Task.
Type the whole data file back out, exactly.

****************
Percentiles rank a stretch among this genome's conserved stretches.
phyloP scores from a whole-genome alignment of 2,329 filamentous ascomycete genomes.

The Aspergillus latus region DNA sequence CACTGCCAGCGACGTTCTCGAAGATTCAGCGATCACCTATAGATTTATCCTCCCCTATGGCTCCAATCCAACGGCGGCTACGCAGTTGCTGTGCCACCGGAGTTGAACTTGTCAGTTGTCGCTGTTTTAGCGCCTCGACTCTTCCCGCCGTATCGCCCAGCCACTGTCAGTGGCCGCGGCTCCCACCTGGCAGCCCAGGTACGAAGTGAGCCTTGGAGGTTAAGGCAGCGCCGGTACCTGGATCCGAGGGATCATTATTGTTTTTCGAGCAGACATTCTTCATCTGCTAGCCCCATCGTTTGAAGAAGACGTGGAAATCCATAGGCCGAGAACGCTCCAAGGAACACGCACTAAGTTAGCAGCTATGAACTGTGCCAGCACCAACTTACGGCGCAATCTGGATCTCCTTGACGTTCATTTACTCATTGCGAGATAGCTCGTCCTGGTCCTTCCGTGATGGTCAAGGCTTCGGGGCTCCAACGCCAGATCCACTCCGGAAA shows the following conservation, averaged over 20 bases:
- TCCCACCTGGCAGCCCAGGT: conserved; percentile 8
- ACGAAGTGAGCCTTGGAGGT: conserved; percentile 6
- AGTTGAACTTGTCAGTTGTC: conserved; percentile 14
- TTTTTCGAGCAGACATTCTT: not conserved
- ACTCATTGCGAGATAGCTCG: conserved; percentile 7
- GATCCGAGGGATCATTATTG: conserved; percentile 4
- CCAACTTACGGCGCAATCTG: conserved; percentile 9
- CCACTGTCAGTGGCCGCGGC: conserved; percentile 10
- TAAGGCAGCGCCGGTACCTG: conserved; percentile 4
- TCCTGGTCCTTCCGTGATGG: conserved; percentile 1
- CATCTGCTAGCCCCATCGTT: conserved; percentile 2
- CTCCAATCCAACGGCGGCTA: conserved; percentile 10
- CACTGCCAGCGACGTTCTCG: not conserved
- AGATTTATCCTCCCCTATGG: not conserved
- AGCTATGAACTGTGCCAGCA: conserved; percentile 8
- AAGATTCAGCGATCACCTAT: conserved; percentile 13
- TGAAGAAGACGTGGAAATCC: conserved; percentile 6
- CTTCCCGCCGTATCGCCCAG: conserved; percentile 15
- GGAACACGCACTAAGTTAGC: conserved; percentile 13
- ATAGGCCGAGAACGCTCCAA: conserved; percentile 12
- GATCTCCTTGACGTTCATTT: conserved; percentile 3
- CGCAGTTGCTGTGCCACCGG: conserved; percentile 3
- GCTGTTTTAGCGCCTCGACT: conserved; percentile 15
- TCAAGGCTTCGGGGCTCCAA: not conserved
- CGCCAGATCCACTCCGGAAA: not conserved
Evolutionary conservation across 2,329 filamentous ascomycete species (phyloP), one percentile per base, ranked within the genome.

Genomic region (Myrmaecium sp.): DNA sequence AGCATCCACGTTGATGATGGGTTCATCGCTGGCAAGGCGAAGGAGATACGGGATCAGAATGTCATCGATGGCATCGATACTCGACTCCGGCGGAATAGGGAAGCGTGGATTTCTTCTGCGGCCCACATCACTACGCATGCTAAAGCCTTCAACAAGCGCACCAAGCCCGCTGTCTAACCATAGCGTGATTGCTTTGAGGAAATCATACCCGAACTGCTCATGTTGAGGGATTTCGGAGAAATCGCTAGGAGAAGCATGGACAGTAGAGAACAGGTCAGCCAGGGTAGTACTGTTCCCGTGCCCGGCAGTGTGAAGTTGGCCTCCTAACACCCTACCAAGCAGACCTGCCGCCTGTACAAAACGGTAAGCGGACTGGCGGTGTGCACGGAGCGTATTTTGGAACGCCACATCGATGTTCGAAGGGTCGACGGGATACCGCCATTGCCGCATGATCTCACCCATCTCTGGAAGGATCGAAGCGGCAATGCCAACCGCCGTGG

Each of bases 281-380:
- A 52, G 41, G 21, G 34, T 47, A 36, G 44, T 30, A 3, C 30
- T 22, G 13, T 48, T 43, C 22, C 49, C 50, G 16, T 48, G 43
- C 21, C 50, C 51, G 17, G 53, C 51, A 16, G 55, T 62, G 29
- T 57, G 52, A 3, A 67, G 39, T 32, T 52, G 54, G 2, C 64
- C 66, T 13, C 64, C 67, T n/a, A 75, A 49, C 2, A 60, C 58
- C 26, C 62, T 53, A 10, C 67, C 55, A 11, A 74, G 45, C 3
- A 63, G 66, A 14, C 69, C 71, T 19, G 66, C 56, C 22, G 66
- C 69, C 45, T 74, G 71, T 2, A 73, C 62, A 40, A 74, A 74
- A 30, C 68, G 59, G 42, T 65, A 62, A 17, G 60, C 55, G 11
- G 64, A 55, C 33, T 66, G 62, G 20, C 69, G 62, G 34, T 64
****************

Percentiles rank a stretch among this genome's conserved stretches.
phyloP scores from a whole-genome alignment of 2,329 filamentous ascomycete genomes.

The Aspergillus latus region DNA sequence CACTGCCAGCGACGTTCTCGAAGATTCAGCGATCACCTATAGATTTATCCTCCCCTATGGCTCCAATCCAACGGCGGCTACGCAGTTGCTGTGCCACCGGAGTTGAACTTGTCAGTTGTCGCTGTTTTAGCGCCTCGACTCTTCCCGCCGTATCGCCCAGCCACTGTCAGTGGCCGCGGCTCCCACCTGGCAGCCCAGGTACGAAGTGAGCCTTGGAGGTTAAGGCAGCGCCGGTACCTGGATCCGAGGGATCATTATTGTTTTTCGAGCAGACATTCTTCATCTGCTAGCCCCATCGTTTGAAGAAGACGTGGAAATCCATAGGCCGAGAACGCTCCAAGGAACACGCACTAAGTTAGCAGCTATGAACTGTGCCAGCACCAACTTACGGCGCAATCTGGATCTCCTTGACGTTCATTTACTCATTGCGAGATAGCTCGTCCTGGTCCTTCCGTGATGGTCAAGGCTTCGGGGCTCCAACGCCAGATCCACTCCGGAAA shows the following conservation, averaged over 20 bases:
- TCCCACCTGGCAGCCCAGGT: conserved; percentile 8
- ACGAAGTGAGCCTTGGAGGT: conserved; percentile 6
- AGTTGAACTTGTCAGTTGTC: conserved; percentile 14
- TTTTTCGAGCAGACATTCTT: not conserved
- ACTCATTGCGAGATAGCTCG: conserved; percentile 7
- GATCCGAGGGATCATTATTG: conserved; percentile 4
- CCAACTTACGGCGCAATCTG: conserved; percentile 9
- CCACTGTCAGTGGCCGCGGC: conserved; percentile 10
- TAAGGCAGCGCCGGTACCTG: conserved; percentile 4
- TCCTGGTCCTTCCGTGATGG: conserved; percentile 1
- CATCTGCTAGCCCCATCGTT: conserved; percentile 2
- CTCCAATCCAACGGCGGCTA: conserved; percentile 10
- CACTGCCAGCGACGTTCTCG: not conserved
- AGATTTATCCTCCCCTATGG: not conserved
- AGCTATGAACTGTGCCAGCA: conserved; percentile 8
- AAGATTCAGCGATCACCTAT: conserved; percentile 13
- TGAAGAAGACGTGGAAATCC: conserved; percentile 6
- CTTCCCGCCGTATCGCCCAG: conserved; percentile 15
- GGAACACGCACTAAGTTAGC: conserved; percentile 13
- ATAGGCCGAGAACGCTCCAA: conserved; percentile 12
- GATCTCCTTGACGTTCATTT: conserved; percentile 3
- CGCAGTTGCTGTGCCACCGG: conserved; percentile 3
- GCTGTTTTAGCGCCTCGACT: conserved; percentile 15
- TCAAGGCTTCGGGGCTCCAA: not conserved
- CGCCAGATCCACTCCGGAAA: not conserved
Evolutionary conservation across 2,329 filamentous ascomycete species (phyloP), one percentile per base, ranked within the genome.

Genomic region (Myrmaecium sp.): DNA sequence AGCATCCACGTTGATGATGGGTTCATCGCTGGCAAGGCGAAGGAGATACGGGATCAGAATGTCATCGATGGCATCGATACTCGACTCCGGCGGAATAGGGAAGCGTGGATTTCTTCTGCGGCCCACATCACTACGCATGCTAAAGCCTTCAACAAGCGCACCAAGCCCGCTGTCTAACCATAGCGTGATTGCTTTGAGGAAATCATACCCGAACTGCTCATGTTGAGGGATTTCGGAGAAATCGCTAGGAGAAGCATGGACAGTAGAGAACAGGTCAGCCAGGGTAGTACTGTTCCCGTGCCCGGCAGTGTGAAGTTGGCCTCCTAACACCCTACCAAGCAGACCTGCCGCCTGTACAAAACGGTAAGCGGACTGGCGGTGTGCACGGAGCGTATTTTGGAACGCCACATCGATGTTCGAAGGGTCGACGGGATACCGCCATTGCCGCATGATCTCACCCATCTCTGGAAGGATCGAAGCGGCAATGCCAACCGCCGTGG

Each of bases 281-380:
- A 52, G 41, G 21, G 34, T 47, A 36, G 44, T 30, A 3, C 30
- T 22, G 13, T 48, T 43, C 22, C 49, C 50, G 16, T 48, G 43
- C 21, C 50, C 51, G 17, G 53, C 51, A 16, G 55, T 62, G 29
- T 57, G 52, A 3, A 67, G 39, T 32, T 52, G 54, G 2, C 64
- C 66, T 13, C 64, C 67, T n/a, A 75, A 49, C 2, A 60, C 58
- C 26, C 62, T 53, A 10, C 67, C 55, A 11, A 74, G 45, C 3
- A 63, G 66, A 14, C 69, C 71, T 19, G 66, C 56, C 22, G 66
- C 69, C 45, T 74, G 71, T 2, A 73, C 62, A 40, A 74, A 74
- A 30, C 68, G 59, G 42, T 65, A 62, A 17, G 60, C 55, G 11
- G 64, A 55, C 33, T 66, G 62, G 20, C 69, G 62, G 34, T 64